desired response."" [ Operant Conditioning-intermittent verbal expressions
rotations and repetitions to behavior(s) and action(s) or attitude(s)-self(s)-object(s)
] The teacher may have to make noises in order that the learner
is managed into making certain noises too, but making the noises
is not teaching, it is still making noises and if the learner does
not make them, no learning will take place.

[ _ _ _"J u said
it"_ _ _ "say it"keep repeat n it-this"i's yur self-fa"i's yur on
es t"it's"that's the on ly thing sav n u-ya"kil n"u did it"u will"yur
good"kil n"yur b n made a fool of"it's us"we'r laf n"it's kil n
us ta tell ya"yur mak n us laf"we want u to go"kil n"laf n"yur dum"u
did it"J yur good" each non-sense syllable is a link J->u J->yur
and at the opposite end the last is the first by paired associate
chain operants it->u also 'its' to vowel and consonant "i's",
thats to at's to a's;"J your such phoney" u aint go n to do nuth
n" yur a punk"we want ya ta go"yur dum" conflict constructs of approach-avoidance
and pairings to pho knee-knee pain, "it's yur t-tee tha"a's wat
yur a fraid of"yur get n yur ass(a's)whip-da-kil da"yur dum"u did
it"i's a pain in tha ass(a's) ]
   Only teachers can be stupid,
it might be assumed from the remarks of Guthrie or the conclusions
of Skinner (1968). [ linguistic(s) - verbal expression(s) -2ndary
reinforcer(s) -word(s)-nonsense syllables-CVCs(consonant-vowel-consonant)
- paired associate(s) - series arrangement(s) - attitude(s) -self(s)
- object(s) { theme(s) - symbolism(s) } - sensation(s) as chain
paired associates - neural pathways - cell assemblies, schedules
of reinforcement, intermittent(s)-repetition(s)-rotation(s)-drive(s)

    Bugelski, on Pavlov (1927) page 200-202, , constant
stimuli - we have made the point that a stimulus, any stimulus,
is more or less readily or rapidly followed by some natural response
to that stimulus. If the response is adequate, i.e., gets rid of
that stimulus, the organism is ready to react to the next invasion
of its nervous system from the outside world. If the response is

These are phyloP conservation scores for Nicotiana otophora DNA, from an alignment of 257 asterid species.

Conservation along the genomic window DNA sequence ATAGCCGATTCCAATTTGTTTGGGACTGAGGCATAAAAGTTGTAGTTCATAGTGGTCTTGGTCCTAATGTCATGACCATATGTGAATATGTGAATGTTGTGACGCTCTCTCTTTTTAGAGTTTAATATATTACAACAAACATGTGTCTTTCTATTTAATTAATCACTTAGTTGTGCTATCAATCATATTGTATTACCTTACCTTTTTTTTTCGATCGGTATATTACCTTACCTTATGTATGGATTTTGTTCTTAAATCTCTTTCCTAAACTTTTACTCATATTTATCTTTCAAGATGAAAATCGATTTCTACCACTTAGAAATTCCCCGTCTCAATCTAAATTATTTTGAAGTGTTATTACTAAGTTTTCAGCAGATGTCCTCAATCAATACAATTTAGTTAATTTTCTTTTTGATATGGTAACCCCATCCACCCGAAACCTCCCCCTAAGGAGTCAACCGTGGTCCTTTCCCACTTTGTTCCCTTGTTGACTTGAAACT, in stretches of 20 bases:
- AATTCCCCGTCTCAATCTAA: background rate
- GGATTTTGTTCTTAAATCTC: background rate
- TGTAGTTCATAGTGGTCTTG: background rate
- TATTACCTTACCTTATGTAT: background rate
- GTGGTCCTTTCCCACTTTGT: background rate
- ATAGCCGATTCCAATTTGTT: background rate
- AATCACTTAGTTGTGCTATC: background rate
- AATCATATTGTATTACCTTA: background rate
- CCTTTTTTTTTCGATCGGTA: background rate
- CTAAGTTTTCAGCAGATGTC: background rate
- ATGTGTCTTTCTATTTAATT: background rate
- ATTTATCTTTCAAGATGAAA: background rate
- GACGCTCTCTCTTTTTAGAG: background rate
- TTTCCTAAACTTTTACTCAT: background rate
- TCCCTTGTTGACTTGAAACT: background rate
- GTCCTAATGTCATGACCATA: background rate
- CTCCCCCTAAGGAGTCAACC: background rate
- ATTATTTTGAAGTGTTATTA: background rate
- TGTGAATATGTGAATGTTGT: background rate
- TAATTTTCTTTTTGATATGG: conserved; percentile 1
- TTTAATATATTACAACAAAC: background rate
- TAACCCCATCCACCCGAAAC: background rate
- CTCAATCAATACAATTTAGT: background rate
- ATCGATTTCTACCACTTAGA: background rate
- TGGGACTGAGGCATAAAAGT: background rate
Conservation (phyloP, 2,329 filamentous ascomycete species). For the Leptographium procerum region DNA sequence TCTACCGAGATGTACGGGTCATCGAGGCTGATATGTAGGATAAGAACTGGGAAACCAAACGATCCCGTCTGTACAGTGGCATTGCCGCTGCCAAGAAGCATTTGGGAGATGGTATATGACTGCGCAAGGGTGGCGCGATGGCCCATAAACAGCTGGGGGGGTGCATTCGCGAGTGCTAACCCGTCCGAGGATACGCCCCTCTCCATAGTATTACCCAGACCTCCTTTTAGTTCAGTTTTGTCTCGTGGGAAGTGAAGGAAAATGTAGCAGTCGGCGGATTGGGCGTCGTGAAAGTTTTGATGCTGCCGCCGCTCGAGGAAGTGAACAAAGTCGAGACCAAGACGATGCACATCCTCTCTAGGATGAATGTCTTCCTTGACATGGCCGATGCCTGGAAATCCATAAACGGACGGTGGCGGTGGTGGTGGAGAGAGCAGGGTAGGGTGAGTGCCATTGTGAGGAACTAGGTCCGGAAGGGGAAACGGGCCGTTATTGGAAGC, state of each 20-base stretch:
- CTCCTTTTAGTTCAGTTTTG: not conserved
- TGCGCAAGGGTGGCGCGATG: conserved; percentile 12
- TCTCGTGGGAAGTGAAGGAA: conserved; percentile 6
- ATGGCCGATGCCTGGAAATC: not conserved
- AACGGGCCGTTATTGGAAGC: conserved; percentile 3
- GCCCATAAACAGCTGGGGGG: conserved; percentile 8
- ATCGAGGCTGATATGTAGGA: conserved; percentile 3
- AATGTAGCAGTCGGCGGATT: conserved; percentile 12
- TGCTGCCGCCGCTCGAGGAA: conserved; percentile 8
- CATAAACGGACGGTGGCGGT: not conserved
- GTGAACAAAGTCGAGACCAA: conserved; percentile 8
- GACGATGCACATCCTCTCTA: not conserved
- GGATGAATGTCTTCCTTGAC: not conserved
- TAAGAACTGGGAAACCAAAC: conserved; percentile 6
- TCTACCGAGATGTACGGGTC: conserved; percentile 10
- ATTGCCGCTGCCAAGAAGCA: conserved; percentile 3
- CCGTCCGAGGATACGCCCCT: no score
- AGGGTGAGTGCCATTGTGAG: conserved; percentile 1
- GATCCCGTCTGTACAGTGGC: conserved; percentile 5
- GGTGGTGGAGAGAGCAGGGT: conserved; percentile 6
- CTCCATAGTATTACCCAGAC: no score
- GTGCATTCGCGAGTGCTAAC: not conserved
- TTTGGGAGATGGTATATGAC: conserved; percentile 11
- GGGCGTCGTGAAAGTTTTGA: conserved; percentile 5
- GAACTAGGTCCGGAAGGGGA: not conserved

not adequate, if the stimulus remains, if the social world is frowning,
some other response must be made or the stimulus will remain. What
other response? We have argued, in discussing the nervous system,
that any input will normally find an output, and this output will
either be along previously prepared or inherited pathways or through
other available channels. We can expect that if a stimulus continues
to iniciate neural activities, then the organism will respond in
a succession of ways until the stimulus does cease to exist. Suppose
we illustrate this by rather strong example. Let us place a rat
in a box with a grid floor through which we can shock its feet.
Let us further decide to educate this rat to make an unnatural,
but civilized response. We will turn on a light and after a few
seconds we will turn on a shock and we will leave them both on until
the rat pulls the chain in the middle of the box. The chain is hooked
to a switch which turns off the light and the shock. Our rat is
ready. The light goes on, the rat does whatever rats do when lights
come on, perhaps it turns away or ducks its head. The shock comes
on, the rat pulls up its paws briskly, it hops, it bounces, it whimpers,
it squeals, it starts to bite the bars and jumps back more briskly,
it runs about, it climbs the walls but finds no footholds, it goes
through this repertoire over and over again, varying the sequence
from time to time, but certainly not repeating any particular response
to the exclusion of other behavior. We might somewhat cavalierly
say that "varied its behavior patterns," but we must note that there
are many things the rat does not do kneel; it does not stand on
its head or invoke the Fourteenth Amendment. The behavior though
variable, is limited to its variability. If we wait long enough
and if the rat is lucky it will sooner or later ( and we always
hope it will not be to soon ) bump into the chain and start to climb
it. Its weight will pull the switch, the light goes out, the shock
too, not that the rat "knows" this, and the rat hangs on,. After
a while it drops off the chain and there being no stimulation to
the feet for agitated behavior, it goes about its ratlike life again.
If we now turn on the light again, and the shock, we will have,
usually a repetition, although probably a briefer one, of the above
pattern of limited variability. The pattern will be repeated time
and time again, but each time more briefly with more and more elements
of the repertoire dropping out, until finally, the light comes on
and before the shock arrives the rat is up the chain.